This image is the cover for the book Transatlantic Marriage Bureau

Transatlantic Marriage Bureau

A study of the history, objectives, and motivations of American heiresses and their families in crossing the Atlantic to find husbands in 1895.

On 6 November 1895 Consuelo Vanderbilt married Charles Spencer-Churchill, 9th Duke of Marlborough. Though the preceding months had included spurned loves, unexpected deaths, scandal and illicit affairs, the wedding was the crowning moment for the unofficial marriage brokers, Lady Minnie Paget and Consuelo Yzanga, Dowager Duchess of Manchester, the original buccaneers who had instructed, cajoled and manipulated wealthy young heiresses into making the perfect match.

Fame, money, power, prestige, perhaps even love—these were some of the reasons for the marriages that took place between wealthy American heiresses and the English aristocracy in 1895. For a few, the marriages were happy but for many others, the matches brought loneliness, infidelity, bankruptcy and divorce.

Focusing on a single year, The Transatlantic Marriage Bureau tells the story of a group of wealthy American heiresses seeking to marry into the English aristocracy. They include the beautiful and eligible debutante Consuelo Vanderbilt, in love with a dashing older man but thwarted by her controlling mother; Washington society heiress Mary Leiter who married the pompous Lord Curzon and became the Vicereine of India; and Maud Burke, vivacious San Francisco belle with a questionable background. Also revealed is the hidden role played Lady Minnie Paget and Consuelo Yzanga, Dowager Duchess of Manchester, two unofficial marriage brokers who taught the heiresses how to use every social trick in the book to land their dream husband.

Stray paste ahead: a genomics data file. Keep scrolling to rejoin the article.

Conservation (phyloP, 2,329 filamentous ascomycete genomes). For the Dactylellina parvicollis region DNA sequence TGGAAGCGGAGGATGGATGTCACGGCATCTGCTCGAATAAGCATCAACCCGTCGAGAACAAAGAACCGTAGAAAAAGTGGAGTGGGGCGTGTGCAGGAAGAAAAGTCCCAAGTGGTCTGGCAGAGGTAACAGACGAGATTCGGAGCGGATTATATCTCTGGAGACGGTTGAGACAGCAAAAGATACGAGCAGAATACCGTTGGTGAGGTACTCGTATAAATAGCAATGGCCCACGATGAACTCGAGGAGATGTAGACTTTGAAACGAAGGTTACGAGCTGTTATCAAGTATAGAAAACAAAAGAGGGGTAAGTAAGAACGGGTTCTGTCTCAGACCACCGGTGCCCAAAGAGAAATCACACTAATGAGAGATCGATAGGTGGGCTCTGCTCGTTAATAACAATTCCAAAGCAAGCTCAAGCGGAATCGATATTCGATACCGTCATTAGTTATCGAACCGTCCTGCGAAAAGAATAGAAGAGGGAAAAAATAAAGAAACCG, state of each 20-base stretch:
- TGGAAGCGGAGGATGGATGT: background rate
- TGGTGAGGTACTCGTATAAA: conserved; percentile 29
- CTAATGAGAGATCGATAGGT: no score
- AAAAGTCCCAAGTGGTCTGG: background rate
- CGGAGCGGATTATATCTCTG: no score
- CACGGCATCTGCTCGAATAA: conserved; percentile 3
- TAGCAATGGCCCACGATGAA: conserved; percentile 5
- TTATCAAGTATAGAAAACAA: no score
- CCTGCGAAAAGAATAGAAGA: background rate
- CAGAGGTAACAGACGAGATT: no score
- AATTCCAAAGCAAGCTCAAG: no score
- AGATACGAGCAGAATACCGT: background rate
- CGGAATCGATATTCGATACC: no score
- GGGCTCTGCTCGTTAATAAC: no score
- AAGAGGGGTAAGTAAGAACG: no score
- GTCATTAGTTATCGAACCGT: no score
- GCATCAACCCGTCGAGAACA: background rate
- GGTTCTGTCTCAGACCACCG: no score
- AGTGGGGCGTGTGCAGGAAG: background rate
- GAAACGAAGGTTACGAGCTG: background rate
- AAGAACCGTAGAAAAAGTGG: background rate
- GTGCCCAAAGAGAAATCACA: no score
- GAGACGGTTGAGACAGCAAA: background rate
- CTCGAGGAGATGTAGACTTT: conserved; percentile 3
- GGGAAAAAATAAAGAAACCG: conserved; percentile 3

The Transatlantic Marriage Bureau dashes through the year to uncover the seasons, the parties, the money, the glamour, the gossip, the scandal and the titles, always with one eye on the two women who made it all possible.

Praise for The Transatlantic Marriage Bureau

“A fascinating read.” —Town & Country Magazine

“I always have shelf space for a good and gossipy historical tome and The Transatlantic Marriage Bureau doesn’t disappoint.” —RED Magazine

“A wonderfully fun look at a year in which a number of American heiresses married into the British aristocracy.” —Stylist Magazine

“A riveting read on an overlooked aspect of aristocratic society.” —History of Royals Magazine

Julie Ferry

Aurum Press